If you want your friend there but can’t afford the extra charges, be honest with them. If they’re a close enough friend to come to your wedding, they’re a close enough friend to have a frank conversation with.
They missed the RSVP deadline. It’s their fault, not yours, and it’s not unreasonable to ask them to contribute to the costs you’re being hit with because they couldn’t answer in time – as long as you do it politely!
Chat to your mate about the deadline, the wedding businesses that are working to the numbers you gave them, and the extra costs you’d have to pay to be able to add them to the day so last minute, and give them an option: would they like to contribute the money for their food and seat, or would they prefer to come to your evening reception?
It matters a lot less about having exact numbers for your reception – you won’t be giving them a sit-down meal, you won’t need to organise favours or place settings for them, and even if you’re providing drinks instead of having a cash bar, a few extra heads won’t drastically affect your numbers.
Not that fussed? Invite them to your evening reception
Since you don’t need to work to such exact numbers for your reception, you can add a few extra heads without re-organising your catering and paying extra.
Tell your friend you’re sorry they didn’t get back to you in time to be part of the day, as you’ve organised everything now, but you’re looking forward to seeing them at the reception.
If you’re not having an evening reception, you could invite them to watch the ceremony if there’s space, or even organise a night out after your wedding so you can have a private celebration with them – and soften the ‘too late, loser’ message!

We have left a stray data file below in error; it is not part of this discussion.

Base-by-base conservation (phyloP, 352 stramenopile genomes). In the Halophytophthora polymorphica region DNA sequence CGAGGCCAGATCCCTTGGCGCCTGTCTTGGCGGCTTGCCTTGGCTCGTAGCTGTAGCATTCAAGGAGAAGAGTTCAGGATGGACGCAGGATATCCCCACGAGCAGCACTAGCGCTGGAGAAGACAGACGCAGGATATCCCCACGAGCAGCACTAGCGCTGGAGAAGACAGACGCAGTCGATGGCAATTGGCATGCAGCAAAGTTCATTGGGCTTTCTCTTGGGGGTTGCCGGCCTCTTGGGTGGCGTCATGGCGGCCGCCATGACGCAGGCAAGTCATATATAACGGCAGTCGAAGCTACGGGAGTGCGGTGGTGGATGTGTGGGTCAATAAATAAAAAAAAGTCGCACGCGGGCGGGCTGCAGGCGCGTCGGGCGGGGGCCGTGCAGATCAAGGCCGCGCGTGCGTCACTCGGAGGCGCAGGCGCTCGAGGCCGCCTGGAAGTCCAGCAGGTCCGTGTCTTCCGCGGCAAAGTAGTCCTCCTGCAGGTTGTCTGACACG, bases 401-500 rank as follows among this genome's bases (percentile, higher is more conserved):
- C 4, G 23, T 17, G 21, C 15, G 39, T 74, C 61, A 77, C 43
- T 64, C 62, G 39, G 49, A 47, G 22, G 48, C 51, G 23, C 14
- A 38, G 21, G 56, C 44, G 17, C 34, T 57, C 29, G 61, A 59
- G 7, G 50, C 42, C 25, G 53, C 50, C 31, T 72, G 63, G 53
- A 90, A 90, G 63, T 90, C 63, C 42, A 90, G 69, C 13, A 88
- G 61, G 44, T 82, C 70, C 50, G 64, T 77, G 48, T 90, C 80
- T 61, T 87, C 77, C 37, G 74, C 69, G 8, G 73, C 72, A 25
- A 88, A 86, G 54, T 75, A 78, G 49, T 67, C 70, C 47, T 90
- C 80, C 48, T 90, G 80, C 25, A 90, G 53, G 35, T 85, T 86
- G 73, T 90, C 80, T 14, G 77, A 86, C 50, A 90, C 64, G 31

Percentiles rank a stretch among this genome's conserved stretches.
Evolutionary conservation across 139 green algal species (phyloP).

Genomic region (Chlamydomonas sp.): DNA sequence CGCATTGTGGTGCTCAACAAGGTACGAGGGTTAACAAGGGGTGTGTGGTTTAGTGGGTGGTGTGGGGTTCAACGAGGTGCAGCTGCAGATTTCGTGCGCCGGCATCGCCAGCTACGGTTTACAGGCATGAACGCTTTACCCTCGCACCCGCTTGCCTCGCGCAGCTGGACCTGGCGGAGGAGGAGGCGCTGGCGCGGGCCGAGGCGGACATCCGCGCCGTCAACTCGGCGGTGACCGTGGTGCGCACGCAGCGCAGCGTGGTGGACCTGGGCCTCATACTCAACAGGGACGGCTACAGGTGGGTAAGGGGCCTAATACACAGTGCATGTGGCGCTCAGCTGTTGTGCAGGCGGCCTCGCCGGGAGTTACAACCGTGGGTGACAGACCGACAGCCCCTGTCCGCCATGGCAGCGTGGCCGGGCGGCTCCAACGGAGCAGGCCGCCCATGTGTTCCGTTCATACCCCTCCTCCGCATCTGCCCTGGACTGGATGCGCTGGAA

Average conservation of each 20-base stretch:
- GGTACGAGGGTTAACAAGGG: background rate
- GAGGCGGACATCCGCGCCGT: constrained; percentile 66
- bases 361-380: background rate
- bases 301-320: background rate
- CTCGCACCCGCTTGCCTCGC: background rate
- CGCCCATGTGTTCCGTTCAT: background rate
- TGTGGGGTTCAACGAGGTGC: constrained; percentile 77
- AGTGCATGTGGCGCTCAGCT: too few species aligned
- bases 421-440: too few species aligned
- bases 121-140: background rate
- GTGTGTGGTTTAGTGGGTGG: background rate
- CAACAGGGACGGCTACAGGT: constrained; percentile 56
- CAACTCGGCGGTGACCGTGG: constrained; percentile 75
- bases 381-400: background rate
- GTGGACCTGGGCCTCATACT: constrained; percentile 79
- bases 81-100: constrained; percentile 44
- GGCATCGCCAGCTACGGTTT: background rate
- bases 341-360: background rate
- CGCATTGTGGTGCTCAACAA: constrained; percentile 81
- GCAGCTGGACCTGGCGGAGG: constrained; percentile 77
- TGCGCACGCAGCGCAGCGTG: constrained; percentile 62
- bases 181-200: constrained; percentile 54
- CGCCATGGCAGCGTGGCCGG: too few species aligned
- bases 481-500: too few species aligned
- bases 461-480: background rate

Avoiding the whole awkward situation all together
The best answer – if your RSVP deadline hasn’t passed yet – is not letting your guests not RSVP!
A wedding website is the best way to organise your guests; ours send automatic reminders to the guests who haven’t RSVP’d yet, so you can relax and get on with other – muuuch more fun! – things, knowing your website is on the case!
And, when your deadline has passed, our websites won’t let anyone RSVP. No sneaking a reply in the postbox three weeks late – they get told you’re sorry they’re not coming, so you can avoid that awkward conversation.
If you don’t have one of our (really rather amazing) wedding websites, the best thing to do is chase people up before your deadline. Set time aside a few weeks before and text or call the people you need to hear from, reminding them of your deadline.
If you feel awkward, it can be useful to tell a little white lie – say some of your invites have been lost in the mail and you want to make sure they got theirs. That way, you don’t feel like you’re treating your mates like children, but they still get the reminder to RSVP.
What do you reckon? Are there other ways to handle those awkward guests who don’t RSVP on time? Do you have any tips or tricks for other couples facing the daunting task of Herding The Guestlist? (They’re worse than cats, honestly.)
Or do you have any wedding worries of your own that you’d like a little advice on?
Leave a comment below or email firstname.lastname@example.org. I’d love to help keep you whelmed.
Until next time, pals!
Your pal for all problems (wedding related – maybe not world peace level),
Photo by RawPixel.